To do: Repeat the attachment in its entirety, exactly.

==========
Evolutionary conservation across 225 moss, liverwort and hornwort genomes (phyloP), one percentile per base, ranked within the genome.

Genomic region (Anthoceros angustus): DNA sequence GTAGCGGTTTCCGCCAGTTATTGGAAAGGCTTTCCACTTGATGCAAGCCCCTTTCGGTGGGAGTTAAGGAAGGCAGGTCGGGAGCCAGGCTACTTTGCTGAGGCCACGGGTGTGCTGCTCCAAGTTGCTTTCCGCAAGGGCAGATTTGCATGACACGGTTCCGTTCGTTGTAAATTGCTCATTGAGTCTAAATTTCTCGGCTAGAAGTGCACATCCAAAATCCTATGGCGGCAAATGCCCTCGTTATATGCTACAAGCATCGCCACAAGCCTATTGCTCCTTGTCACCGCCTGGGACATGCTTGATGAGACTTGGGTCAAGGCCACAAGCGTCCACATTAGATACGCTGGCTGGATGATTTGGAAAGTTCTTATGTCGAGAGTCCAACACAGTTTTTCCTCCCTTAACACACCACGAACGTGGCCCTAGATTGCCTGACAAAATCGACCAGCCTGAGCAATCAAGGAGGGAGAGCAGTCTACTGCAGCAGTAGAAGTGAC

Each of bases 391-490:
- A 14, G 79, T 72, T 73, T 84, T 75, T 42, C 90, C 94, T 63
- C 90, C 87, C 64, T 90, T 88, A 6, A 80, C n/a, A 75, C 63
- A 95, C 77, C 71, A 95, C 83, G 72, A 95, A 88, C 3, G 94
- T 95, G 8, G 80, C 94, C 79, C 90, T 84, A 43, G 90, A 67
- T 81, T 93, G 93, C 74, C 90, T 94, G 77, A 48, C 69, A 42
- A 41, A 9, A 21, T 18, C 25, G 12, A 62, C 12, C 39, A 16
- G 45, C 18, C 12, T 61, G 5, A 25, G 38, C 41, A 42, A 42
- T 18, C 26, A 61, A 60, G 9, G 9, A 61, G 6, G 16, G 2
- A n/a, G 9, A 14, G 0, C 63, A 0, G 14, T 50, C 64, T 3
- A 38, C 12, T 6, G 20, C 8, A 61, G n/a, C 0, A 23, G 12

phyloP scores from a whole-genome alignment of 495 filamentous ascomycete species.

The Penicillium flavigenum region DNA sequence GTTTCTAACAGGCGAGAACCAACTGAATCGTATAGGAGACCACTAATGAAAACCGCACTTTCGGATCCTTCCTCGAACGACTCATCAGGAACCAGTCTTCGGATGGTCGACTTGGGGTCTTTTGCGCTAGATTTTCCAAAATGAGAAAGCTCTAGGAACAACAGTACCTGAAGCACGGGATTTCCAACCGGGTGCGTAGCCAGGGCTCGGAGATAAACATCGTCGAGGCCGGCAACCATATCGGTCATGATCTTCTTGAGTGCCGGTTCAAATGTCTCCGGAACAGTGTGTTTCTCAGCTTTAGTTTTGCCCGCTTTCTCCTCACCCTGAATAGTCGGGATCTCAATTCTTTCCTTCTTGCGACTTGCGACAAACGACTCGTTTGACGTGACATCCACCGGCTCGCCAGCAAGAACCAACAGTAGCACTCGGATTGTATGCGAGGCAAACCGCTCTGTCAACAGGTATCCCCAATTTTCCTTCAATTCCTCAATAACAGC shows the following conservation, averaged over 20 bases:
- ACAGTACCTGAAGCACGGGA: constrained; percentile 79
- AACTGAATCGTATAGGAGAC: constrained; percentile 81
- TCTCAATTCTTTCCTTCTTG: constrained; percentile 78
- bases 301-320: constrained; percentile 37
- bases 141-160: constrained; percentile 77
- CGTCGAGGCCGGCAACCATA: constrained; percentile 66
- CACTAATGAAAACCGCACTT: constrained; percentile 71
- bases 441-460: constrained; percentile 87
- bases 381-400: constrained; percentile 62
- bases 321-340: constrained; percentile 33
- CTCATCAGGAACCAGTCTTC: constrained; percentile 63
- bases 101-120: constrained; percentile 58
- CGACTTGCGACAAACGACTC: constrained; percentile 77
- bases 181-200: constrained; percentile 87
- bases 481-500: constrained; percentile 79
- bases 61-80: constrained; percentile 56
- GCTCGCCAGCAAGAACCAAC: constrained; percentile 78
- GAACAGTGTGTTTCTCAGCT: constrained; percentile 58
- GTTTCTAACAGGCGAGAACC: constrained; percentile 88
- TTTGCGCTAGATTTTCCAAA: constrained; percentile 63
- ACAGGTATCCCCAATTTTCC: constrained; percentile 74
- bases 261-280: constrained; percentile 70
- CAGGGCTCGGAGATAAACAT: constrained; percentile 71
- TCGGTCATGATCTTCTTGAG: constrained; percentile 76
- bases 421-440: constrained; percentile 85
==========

Evolutionary conservation across 225 moss, liverwort and hornwort genomes (phyloP), one percentile per base, ranked within the genome.

Genomic region (Anthoceros angustus): DNA sequence GTAGCGGTTTCCGCCAGTTATTGGAAAGGCTTTCCACTTGATGCAAGCCCCTTTCGGTGGGAGTTAAGGAAGGCAGGTCGGGAGCCAGGCTACTTTGCTGAGGCCACGGGTGTGCTGCTCCAAGTTGCTTTCCGCAAGGGCAGATTTGCATGACACGGTTCCGTTCGTTGTAAATTGCTCATTGAGTCTAAATTTCTCGGCTAGAAGTGCACATCCAAAATCCTATGGCGGCAAATGCCCTCGTTATATGCTACAAGCATCGCCACAAGCCTATTGCTCCTTGTCACCGCCTGGGACATGCTTGATGAGACTTGGGTCAAGGCCACAAGCGTCCACATTAGATACGCTGGCTGGATGATTTGGAAAGTTCTTATGTCGAGAGTCCAACACAGTTTTTCCTCCCTTAACACACCACGAACGTGGCCCTAGATTGCCTGACAAAATCGACCAGCCTGAGCAATCAAGGAGGGAGAGCAGTCTACTGCAGCAGTAGAAGTGAC

Each of bases 391-490:
- A 14, G 79, T 72, T 73, T 84, T 75, T 42, C 90, C 94, T 63
- C 90, C 87, C 64, T 90, T 88, A 6, A 80, C n/a, A 75, C 63
- A 95, C 77, C 71, A 95, C 83, G 72, A 95, A 88, C 3, G 94
- T 95, G 8, G 80, C 94, C 79, C 90, T 84, A 43, G 90, A 67
- T 81, T 93, G 93, C 74, C 90, T 94, G 77, A 48, C 69, A 42
- A 41, A 9, A 21, T 18, C 25, G 12, A 62, C 12, C 39, A 16
- G 45, C 18, C 12, T 61, G 5, A 25, G 38, C 41, A 42, A 42
- T 18, C 26, A 61, A 60, G 9, G 9, A 61, G 6, G 16, G 2
- A n/a, G 9, A 14, G 0, C 63, A 0, G 14, T 50, C 64, T 3
- A 38, C 12, T 6, G 20, C 8, A 61, G n/a, C 0, A 23, G 12

phyloP scores from a whole-genome alignment of 495 filamentous ascomycete species.

The Penicillium flavigenum region DNA sequence GTTTCTAACAGGCGAGAACCAACTGAATCGTATAGGAGACCACTAATGAAAACCGCACTTTCGGATCCTTCCTCGAACGACTCATCAGGAACCAGTCTTCGGATGGTCGACTTGGGGTCTTTTGCGCTAGATTTTCCAAAATGAGAAAGCTCTAGGAACAACAGTACCTGAAGCACGGGATTTCCAACCGGGTGCGTAGCCAGGGCTCGGAGATAAACATCGTCGAGGCCGGCAACCATATCGGTCATGATCTTCTTGAGTGCCGGTTCAAATGTCTCCGGAACAGTGTGTTTCTCAGCTTTAGTTTTGCCCGCTTTCTCCTCACCCTGAATAGTCGGGATCTCAATTCTTTCCTTCTTGCGACTTGCGACAAACGACTCGTTTGACGTGACATCCACCGGCTCGCCAGCAAGAACCAACAGTAGCACTCGGATTGTATGCGAGGCAAACCGCTCTGTCAACAGGTATCCCCAATTTTCCTTCAATTCCTCAATAACAGC shows the following conservation, averaged over 20 bases:
- ACAGTACCTGAAGCACGGGA: constrained; percentile 79
- AACTGAATCGTATAGGAGAC: constrained; percentile 81
- TCTCAATTCTTTCCTTCTTG: constrained; percentile 78
- bases 301-320: constrained; percentile 37
- bases 141-160: constrained; percentile 77
- CGTCGAGGCCGGCAACCATA: constrained; percentile 66
- CACTAATGAAAACCGCACTT: constrained; percentile 71
- bases 441-460: constrained; percentile 87
- bases 381-400: constrained; percentile 62
- bases 321-340: constrained; percentile 33
- CTCATCAGGAACCAGTCTTC: constrained; percentile 63
- bases 101-120: constrained; percentile 58
- CGACTTGCGACAAACGACTC: constrained; percentile 77
- bases 181-200: constrained; percentile 87
- bases 481-500: constrained; percentile 79
- bases 61-80: constrained; percentile 56
- GCTCGCCAGCAAGAACCAAC: constrained; percentile 78
- GAACAGTGTGTTTCTCAGCT: constrained; percentile 58
- GTTTCTAACAGGCGAGAACC: constrained; percentile 88
- TTTGCGCTAGATTTTCCAAA: constrained; percentile 63
- ACAGGTATCCCCAATTTTCC: constrained; percentile 74
- bases 261-280: constrained; percentile 70
- CAGGGCTCGGAGATAAACAT: constrained; percentile 71
- TCGGTCATGATCTTCTTGAG: constrained; percentile 76
- bases 421-440: constrained; percentile 85